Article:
Some people who live with the skin condition psoriasis also develop a form of arthritis known as psoriatic arthritis. It causes inflammation in and around the joints.
Psoriatic arthritis can affect most joints, but typically causes problems in fingers and toes, with pitting and discoloration of nails. About a third of people with psoriatic arthritis also have spondylitis – a stiff, painful back or neck caused by inflammation in the spine.
You can find out more about the condition in our Psoriatic Arthritis information booklet and also by watching the videos below.
Rónán Dervan from Loughrea in Co. Galway was 29 when he started to notice that there was something wrong with his body. At first he thought that the pain and discomfort he was experiencing was from sport, but when he stopped playing, the pain got worse.
When he got a diagnosis, it was of psoriatic arthritis; a condition he hadn't heard of. With his diagnosis and the realisation that he had it in his spine, feet, hips, ribs and shoulders, he started to receive treatment.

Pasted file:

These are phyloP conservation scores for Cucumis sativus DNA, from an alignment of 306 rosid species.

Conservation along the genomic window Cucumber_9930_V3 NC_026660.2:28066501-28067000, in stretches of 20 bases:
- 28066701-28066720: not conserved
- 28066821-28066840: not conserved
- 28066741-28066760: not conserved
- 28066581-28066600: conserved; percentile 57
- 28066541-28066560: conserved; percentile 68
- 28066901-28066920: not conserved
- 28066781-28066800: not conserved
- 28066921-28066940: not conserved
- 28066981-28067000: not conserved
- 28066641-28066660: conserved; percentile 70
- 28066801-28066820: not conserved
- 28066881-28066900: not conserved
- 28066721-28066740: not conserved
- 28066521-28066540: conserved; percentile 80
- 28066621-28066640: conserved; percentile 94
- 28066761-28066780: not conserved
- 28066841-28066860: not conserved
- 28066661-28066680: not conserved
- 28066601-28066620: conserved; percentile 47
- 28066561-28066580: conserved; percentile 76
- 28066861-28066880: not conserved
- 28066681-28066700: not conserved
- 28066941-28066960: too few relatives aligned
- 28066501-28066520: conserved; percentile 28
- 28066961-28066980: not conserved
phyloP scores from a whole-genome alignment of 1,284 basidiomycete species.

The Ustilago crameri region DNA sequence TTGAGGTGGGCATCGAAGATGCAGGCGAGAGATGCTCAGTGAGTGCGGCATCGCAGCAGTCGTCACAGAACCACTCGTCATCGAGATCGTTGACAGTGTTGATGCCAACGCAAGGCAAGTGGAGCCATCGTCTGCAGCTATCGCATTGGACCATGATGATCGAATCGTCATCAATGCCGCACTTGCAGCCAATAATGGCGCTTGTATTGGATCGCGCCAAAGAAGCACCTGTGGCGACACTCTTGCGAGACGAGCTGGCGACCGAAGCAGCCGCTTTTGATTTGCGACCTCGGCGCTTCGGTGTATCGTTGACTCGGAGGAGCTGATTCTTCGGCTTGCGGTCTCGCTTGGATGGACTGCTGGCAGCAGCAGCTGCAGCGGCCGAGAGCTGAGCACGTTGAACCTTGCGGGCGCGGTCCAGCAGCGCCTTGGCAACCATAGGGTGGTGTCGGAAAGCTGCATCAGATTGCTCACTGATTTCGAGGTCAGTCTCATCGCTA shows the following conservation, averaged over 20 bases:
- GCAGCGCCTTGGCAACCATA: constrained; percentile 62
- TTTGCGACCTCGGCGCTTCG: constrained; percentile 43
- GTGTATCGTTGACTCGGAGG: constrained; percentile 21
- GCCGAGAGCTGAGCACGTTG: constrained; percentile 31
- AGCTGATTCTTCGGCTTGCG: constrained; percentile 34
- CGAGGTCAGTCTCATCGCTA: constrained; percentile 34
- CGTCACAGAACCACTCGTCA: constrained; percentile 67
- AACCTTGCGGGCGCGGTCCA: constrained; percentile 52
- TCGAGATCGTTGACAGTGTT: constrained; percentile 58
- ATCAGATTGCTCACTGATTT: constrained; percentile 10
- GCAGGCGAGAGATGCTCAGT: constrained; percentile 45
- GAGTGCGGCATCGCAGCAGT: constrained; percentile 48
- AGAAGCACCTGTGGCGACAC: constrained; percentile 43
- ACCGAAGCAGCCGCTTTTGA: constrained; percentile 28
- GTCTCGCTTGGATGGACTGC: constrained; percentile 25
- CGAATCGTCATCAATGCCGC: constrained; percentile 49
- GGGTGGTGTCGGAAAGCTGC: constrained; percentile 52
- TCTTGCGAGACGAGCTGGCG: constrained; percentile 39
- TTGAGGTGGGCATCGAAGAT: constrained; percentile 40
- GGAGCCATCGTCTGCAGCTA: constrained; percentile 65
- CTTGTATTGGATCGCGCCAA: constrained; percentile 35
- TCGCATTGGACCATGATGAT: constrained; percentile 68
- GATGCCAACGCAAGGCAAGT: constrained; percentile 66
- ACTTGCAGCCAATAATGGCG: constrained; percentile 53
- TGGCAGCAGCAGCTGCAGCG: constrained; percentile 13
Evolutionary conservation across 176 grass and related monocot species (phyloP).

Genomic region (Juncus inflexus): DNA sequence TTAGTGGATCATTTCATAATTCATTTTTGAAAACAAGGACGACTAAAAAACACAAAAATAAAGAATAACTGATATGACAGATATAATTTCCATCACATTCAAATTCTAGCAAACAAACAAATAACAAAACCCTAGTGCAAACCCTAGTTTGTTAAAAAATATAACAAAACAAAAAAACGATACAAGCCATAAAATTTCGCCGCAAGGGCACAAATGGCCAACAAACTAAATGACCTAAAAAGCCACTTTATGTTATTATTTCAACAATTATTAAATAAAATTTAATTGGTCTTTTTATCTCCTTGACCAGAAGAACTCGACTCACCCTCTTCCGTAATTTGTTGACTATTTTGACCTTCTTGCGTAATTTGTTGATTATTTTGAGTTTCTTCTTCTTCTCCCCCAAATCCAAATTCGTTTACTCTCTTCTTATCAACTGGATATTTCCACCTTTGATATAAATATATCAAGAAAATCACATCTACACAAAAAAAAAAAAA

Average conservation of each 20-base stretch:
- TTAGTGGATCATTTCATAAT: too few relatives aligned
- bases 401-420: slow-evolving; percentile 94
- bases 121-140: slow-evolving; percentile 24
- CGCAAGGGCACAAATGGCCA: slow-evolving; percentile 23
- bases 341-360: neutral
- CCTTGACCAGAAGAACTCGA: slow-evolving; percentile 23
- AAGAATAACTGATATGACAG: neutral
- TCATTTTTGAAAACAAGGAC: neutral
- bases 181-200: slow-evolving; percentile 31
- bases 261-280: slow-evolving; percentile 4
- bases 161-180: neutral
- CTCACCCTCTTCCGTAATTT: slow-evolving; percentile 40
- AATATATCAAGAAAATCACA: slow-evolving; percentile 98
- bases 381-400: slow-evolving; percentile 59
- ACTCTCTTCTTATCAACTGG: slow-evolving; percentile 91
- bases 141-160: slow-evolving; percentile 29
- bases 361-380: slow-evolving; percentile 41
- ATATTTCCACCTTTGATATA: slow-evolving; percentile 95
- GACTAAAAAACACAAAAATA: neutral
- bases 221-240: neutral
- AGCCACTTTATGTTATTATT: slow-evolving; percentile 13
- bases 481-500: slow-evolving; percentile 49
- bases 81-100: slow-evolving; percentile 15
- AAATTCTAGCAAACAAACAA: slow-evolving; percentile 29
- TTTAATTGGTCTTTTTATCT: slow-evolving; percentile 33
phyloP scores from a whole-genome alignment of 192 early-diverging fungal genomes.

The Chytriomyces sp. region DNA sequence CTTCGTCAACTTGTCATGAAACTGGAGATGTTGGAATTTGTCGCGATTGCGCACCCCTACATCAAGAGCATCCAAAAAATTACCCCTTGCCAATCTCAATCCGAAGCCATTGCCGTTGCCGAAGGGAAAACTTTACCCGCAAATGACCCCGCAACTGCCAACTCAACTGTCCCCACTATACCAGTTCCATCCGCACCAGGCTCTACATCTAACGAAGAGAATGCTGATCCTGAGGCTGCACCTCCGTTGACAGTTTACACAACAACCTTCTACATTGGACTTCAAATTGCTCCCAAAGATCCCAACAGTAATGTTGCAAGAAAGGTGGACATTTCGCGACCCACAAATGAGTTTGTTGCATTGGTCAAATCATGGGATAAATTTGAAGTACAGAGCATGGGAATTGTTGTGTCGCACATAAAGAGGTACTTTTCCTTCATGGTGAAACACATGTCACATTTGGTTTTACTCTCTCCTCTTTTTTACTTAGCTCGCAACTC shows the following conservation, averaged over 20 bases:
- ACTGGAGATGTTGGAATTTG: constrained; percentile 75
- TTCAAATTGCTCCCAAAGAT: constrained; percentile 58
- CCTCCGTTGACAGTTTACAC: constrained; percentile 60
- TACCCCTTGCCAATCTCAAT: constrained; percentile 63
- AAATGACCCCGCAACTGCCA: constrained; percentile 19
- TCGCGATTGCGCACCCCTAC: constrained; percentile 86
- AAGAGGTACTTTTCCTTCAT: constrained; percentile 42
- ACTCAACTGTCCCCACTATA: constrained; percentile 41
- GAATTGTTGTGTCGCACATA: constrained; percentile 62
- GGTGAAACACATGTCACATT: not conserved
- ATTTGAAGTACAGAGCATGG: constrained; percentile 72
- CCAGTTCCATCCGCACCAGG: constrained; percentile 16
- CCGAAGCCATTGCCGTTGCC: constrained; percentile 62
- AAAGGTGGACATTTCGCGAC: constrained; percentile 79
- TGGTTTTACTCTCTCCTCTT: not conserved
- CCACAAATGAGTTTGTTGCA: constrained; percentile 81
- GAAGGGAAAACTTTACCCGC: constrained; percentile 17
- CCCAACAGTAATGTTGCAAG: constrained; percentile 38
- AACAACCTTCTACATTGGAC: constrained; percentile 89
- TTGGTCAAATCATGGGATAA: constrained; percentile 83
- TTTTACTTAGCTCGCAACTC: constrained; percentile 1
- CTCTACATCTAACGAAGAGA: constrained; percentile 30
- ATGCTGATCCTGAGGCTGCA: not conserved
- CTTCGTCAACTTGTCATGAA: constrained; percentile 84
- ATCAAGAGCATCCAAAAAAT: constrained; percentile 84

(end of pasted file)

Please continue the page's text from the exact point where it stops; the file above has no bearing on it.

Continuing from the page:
Nearly three years on, Rónán says that he is in a much better place. In summer 2018, together with a group of friends, he kayaked the full 280km of the River Shannon in a fundraiser for Arthritis Ireland.
The main things for Rónán in living with his condition are to stay fit and to keep his diet right.
His main advice though is that if you have concerns about your health to consult with your healthcare professionals. Once you get a diagnosis, he says, everything becomes a lot easier from there.
More than Skin Deep – interview with Marion Morrissey about her journey from psoriasis to psoriatic arthritis
Prof. David Kane and Dr Anne-Marie Tobin talk about the link between psoriasis and psoriatic arthritis, including the signs, symptoms and how it is diagnosed.
Managing the Journey – Prof. David Kane and Dr Anne-Marie Tobin give advice on how best to manage the journey from psoriasis to psoriatic arthritis
Support for people living with psoriasis
The Irish Skin Foundation (ISF) is a national charity supporting people with skin conditions. It provides reliable and independent information reviewed by Irish-based dermatologists, nurses and patients.
The ISF also offers support to people and families affected by skin conditions through its free nurse helpline service staffed by specialist dermatology nurses.
You can submit a question to the ISF helpline anytime here.